The results of this study are:

Web building and web parameters:

First of all, observations of controlled groups were made that had all normal parameters and web-building. It showed no degree of difference as all the legs were intact and conditions provided were normal, nearly similar to the ones in the wild. The results of the observations varied for the treated groups with spider samples. Their legs were removed and they showed different web-building and web parameters from the controlled group. The results of group I with forelegs removed did not show much variation from the controlled group. The results varied very little from normal and they showed not much difference in building the web.

When the webs of the first group were observed, only the number of spirals slightly varied and that too was negligible. This study did not show significant importance of forelegs in the building of the web except for one parameter. The parameter that was altered due to the loss of forelegs was the length of anchoring thread that is considerably greater from the control group. The results through comparison of control group and group I through T-test showed significant difference for number of spirals (P-Value=0.0055) while number of radii showed slightly significant difference (P-Value=0.0065). The anchoring thread length was also significant (P-Value=0.0038).

When the group II was observed, the results were significant. This group has spiders with two pairs of hind legs removed. The results showed much impact on the web-architecture of the spider as a few parameters were significantly altered. These parameters that varied considerably are the number of spirals, the number of radii, and anchoring thread length. The rest of the parameters did not show much variation. The results through comparison of control group and group II through T-test showed highly significant difference for number of spirals (P-Value=0.0409) while number of radii also showed significant difference (P-Value=0.00260). The anchoring thread length was also significant (P-Value=<0.0001)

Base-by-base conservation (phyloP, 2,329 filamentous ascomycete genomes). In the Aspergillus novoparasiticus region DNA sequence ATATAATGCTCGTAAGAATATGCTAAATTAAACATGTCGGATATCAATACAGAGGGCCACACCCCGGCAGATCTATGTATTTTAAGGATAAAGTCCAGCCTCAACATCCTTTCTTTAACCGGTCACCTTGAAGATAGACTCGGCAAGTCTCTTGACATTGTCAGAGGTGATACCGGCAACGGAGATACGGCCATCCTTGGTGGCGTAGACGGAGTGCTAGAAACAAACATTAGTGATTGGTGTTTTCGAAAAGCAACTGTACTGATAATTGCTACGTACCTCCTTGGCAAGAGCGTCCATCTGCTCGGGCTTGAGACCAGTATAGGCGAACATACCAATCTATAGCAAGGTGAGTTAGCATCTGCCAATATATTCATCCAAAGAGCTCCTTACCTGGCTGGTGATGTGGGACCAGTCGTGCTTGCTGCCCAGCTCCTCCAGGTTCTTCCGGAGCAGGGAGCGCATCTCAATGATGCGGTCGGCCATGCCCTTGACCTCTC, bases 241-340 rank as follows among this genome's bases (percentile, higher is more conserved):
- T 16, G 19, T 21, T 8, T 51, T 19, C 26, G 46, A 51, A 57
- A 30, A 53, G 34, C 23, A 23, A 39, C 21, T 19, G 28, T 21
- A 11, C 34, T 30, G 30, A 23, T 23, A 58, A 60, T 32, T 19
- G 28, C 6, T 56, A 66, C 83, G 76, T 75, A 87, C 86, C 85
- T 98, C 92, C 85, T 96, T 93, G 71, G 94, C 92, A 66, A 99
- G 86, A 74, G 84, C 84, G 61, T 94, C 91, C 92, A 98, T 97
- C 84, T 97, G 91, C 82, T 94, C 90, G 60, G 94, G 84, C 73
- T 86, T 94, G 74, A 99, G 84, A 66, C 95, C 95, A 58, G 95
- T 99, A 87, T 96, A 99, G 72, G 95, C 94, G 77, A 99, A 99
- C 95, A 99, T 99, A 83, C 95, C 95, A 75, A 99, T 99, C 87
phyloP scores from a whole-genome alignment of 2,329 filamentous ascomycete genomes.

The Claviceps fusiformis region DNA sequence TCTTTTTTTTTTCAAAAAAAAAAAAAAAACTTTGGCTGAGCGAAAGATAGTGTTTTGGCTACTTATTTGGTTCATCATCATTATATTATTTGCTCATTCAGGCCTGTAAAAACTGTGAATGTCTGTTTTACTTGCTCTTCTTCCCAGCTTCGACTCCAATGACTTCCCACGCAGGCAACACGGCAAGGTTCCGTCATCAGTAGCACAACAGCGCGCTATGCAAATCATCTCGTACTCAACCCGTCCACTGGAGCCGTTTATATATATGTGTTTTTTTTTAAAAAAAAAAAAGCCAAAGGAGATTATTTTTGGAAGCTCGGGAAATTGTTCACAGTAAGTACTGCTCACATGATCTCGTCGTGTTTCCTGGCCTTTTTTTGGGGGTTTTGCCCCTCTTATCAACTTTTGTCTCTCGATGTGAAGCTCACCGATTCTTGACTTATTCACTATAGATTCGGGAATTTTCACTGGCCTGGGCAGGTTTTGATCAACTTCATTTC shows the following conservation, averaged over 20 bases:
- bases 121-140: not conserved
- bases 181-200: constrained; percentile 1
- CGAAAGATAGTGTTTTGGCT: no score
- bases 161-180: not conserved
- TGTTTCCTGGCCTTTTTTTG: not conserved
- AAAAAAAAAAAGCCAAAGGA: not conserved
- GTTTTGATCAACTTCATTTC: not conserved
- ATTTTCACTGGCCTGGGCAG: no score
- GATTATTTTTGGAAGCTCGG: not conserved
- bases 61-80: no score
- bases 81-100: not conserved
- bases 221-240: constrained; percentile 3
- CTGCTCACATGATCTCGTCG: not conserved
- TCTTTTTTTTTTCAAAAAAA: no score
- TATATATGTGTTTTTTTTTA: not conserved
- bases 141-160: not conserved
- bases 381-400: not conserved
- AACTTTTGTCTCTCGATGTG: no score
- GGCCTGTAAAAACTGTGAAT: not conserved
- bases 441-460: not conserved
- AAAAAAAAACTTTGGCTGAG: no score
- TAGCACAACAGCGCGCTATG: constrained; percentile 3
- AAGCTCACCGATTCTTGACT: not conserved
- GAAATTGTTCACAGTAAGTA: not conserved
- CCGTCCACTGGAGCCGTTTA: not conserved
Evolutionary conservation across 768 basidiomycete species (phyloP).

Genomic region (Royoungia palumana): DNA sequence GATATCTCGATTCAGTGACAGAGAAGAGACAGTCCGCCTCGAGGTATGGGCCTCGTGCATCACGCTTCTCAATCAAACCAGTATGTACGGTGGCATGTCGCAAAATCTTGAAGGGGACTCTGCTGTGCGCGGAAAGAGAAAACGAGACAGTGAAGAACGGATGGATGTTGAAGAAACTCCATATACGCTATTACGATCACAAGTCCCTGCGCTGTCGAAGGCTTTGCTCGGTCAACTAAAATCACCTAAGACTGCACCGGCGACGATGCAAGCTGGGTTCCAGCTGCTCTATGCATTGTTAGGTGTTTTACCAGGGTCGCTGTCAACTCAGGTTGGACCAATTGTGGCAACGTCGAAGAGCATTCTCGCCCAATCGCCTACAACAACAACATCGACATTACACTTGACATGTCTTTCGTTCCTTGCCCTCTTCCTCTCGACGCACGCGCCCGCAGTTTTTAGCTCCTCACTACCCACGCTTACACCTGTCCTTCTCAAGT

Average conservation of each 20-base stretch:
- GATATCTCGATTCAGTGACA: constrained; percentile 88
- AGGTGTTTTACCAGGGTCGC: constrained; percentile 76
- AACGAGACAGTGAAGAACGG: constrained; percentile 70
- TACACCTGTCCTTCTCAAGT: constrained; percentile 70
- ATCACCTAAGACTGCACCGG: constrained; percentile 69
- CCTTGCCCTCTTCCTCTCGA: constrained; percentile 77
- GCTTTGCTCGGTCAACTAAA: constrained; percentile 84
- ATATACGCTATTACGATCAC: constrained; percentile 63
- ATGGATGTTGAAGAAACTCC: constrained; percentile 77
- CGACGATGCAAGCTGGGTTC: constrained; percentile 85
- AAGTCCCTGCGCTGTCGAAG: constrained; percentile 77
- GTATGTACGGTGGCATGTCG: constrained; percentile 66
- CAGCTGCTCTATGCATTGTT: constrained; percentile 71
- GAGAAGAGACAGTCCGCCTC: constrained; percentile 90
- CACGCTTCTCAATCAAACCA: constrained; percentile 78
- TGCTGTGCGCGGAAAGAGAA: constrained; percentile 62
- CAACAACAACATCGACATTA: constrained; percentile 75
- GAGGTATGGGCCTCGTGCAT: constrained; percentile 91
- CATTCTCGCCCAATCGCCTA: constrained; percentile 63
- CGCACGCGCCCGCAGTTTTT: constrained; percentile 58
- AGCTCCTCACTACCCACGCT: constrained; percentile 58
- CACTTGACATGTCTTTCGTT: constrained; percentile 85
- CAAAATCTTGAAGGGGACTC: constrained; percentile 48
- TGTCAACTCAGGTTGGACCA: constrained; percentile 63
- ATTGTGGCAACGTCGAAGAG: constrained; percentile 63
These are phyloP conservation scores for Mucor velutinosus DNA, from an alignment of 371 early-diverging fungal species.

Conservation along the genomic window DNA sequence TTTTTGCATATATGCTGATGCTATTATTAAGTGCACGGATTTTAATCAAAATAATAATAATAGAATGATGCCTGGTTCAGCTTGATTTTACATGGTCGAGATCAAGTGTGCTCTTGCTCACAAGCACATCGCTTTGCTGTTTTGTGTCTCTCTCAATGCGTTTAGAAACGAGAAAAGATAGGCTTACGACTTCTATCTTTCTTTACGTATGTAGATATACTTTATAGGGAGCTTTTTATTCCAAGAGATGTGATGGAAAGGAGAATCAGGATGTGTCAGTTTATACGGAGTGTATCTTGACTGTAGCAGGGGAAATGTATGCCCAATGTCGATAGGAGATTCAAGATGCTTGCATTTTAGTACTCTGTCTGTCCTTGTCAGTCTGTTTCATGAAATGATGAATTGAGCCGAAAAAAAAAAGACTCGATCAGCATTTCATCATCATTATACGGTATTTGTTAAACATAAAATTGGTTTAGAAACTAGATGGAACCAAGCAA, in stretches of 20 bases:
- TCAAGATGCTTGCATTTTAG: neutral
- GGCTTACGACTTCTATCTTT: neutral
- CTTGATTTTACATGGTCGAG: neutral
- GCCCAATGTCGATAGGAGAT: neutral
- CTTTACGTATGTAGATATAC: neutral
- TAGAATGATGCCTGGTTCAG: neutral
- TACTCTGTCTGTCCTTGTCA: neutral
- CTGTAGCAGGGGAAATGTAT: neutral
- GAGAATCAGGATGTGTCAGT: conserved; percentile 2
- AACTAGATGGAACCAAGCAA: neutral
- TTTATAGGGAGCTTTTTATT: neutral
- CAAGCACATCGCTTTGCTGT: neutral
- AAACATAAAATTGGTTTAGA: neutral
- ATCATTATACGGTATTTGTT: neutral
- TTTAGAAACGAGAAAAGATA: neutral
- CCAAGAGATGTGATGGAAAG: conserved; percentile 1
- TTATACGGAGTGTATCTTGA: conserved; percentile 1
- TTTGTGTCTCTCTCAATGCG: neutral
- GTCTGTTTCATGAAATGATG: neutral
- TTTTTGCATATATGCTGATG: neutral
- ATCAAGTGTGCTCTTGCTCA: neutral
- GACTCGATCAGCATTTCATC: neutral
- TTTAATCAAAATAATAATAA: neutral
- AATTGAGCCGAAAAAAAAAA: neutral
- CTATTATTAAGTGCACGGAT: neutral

The prey capture was observed in all three groups. All spiders were able to capture spiders in their webs, but the observations for prey handling was a little different for the group I with forelegs removed. The spiders in group I with missing forelegs were observed to be slow to seize the fly, and 20% webs, one fly was found to be just trapped in the web but not eaten. It was confirmed through continuous observation that the group I spiders were slow in seizing their prey.

Table No 1: Comparison of web building between Forelegs Removal group (Group I) and Hind Legs Removal (Group II) using ANOVA

Sr. No

Parameters Treatments Mean±SE Df P-Value F-Value
1 No. Of Spirals Control Group 28.50±1.241 2.27 0.0140 5.022
Group I 26.90±1.206
Group II 23.40±1.035
2 No. of Radii Control Group 26.70±1.325








Group I 25.30±1.174
Group II 21.40±1.097
3 Mesh Height Control Group 3.165±0.065 2.27 0.4337




Group I 3.258±068
Group II 3.141±0.065
4 Diameter Control Group 19.69±0.389 2.27 0.3948




Group I 19.36±0.370
Group II 18.96±0.57
5 Radius Control Group 9.880±0.183 2.27 0.3093




Group I 9.730±0.184
Group II 9.480±0.178
6 Capture Area Control Group 314.1±




2.27 0.7587




Group I 310.4±



Group II 301.5±




7 Anchoring Thread Length Control Group 39.05±




2.27 <0.0001




Group I 42.20±




Group II 35.13±




Table No 2: Comparison of web building between control group and Forelegs            Removal (Group I)

Sr. No Parameters Treatments Mean±SE Df P-Value T-Value
1 No. Of Spirals Control Group 28.50±


18 0.3673


Group I 26.90±


2 No. of Radii Control Group 26.70±


18 0.4395




Group I 25.30±


3 Mesh Height Control Group 3.165±



18 0.3385


Group I 3.258±



4 Diameter Control Group 19.69±



18 0.5467


Group I 19.36±




5 Radius Control Group 9.880±




18 0.5720


Group I 9.730±



6 Capture Area Control Group 314.1±



18 0.8379


Group I 310.4±




7 Anchoring Thread Length Control Group 39.05±



18 0.0082


Group I 42.20±




Table No 3: Comparison of web building between control group and Hind Legs          Removal (Group II)

Sr. No Parameters Treatments Mean±SE Df P-Value T-Value
1 No. Of Spirals Control Group 28.50±


18 0.0055


Group II 23.40± 1.035


2 No. of Radii Control Group 26.70±



18 0.0065


Group II 21.40±



3 Mesh Height Control





18 0.7987




Group II 3.141±



4 Diameter Control





18 0.1844


Group II 18.96±



5 Radius Control





18 0.1362


Group II 9.480±



6 Capture Area Control





18 0.4701


Group II 301.5±



7 Anchoring Thread Length Control






18 0.0038


Group II 35.13±




Table No 4: Comparison of web building between Forelegs Removal group (Group I)                               and Hind Legs Removal (Group II)

Sr. No Parameters Treatments Mean±SE Df P-Value T-Value
1 No. Of Spirals Group I 26.90±




18 0.0409


Group II 23.40±



2 No. of Radii Group I 25.30±